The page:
I feel that including so many photographs will make teachers lazy about demonstration and perhaps make parents a little lazy too - I don't need to watch other children, learn how to hold the bow, integrate this information into my own nervous system -Here! It's right here in the book! Look at that! Do it like that! (I know, I'm so cynical. You try teaching for ten years and let me know how your idealism fares.)

And the exercises. Hm. The problem here is that not every child needs every point prepared. Some children need one skill presented fifty different ways. Some don't. Overteaching is the quickest and easiest way to kill a child's interest. They will have different standards of perfection and it's not our job to impose OUR standards upon them. Rather, we need to keep modelling what we feel to be desirable and accept that their opinion may be different - they may not yet be capable of reproducing information at that level.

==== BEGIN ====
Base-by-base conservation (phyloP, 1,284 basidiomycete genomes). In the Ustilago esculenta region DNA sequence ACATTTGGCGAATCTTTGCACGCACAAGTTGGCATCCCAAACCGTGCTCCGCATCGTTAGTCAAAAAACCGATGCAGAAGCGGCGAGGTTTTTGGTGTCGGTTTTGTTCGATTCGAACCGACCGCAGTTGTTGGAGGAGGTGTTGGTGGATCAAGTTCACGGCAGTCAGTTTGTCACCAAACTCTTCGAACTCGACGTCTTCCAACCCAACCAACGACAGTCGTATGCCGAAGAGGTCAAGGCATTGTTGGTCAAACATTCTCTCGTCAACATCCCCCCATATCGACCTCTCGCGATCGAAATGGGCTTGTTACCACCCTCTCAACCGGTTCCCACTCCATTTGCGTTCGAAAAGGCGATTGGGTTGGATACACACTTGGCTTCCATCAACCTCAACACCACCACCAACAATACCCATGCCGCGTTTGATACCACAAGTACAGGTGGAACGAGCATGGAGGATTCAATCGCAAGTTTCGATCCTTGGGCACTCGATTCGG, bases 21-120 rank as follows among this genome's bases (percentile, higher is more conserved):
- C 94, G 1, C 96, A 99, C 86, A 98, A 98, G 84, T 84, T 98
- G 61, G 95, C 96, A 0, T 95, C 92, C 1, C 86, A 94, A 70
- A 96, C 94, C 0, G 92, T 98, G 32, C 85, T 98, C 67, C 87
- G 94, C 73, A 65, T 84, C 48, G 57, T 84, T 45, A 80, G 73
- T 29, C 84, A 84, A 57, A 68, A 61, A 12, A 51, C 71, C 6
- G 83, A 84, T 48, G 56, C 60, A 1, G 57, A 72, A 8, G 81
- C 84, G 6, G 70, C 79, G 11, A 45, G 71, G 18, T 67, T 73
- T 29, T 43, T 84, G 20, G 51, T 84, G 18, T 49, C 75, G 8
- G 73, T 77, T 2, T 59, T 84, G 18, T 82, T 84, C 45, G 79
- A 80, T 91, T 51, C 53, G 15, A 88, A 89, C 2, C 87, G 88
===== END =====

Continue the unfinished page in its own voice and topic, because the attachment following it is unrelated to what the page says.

What's my real beef? I guess I feel that many teachers are not passionate about what they do. Or that they have become limited to a box of ideas and won't venture beyond it. I find reading the work of other educationalists fascinating. The way that Steiner and Montessori link to kinesiology and BrainGym; Glenn Doman and John Holt; Reggio Emilia  (and here ) and Suzuki's preschool and elementary school and the obvious resemblance to Kumon....

Ask why teachers teach what they do, why they do, how they do. And if they don't know, finding out may re-inspire them.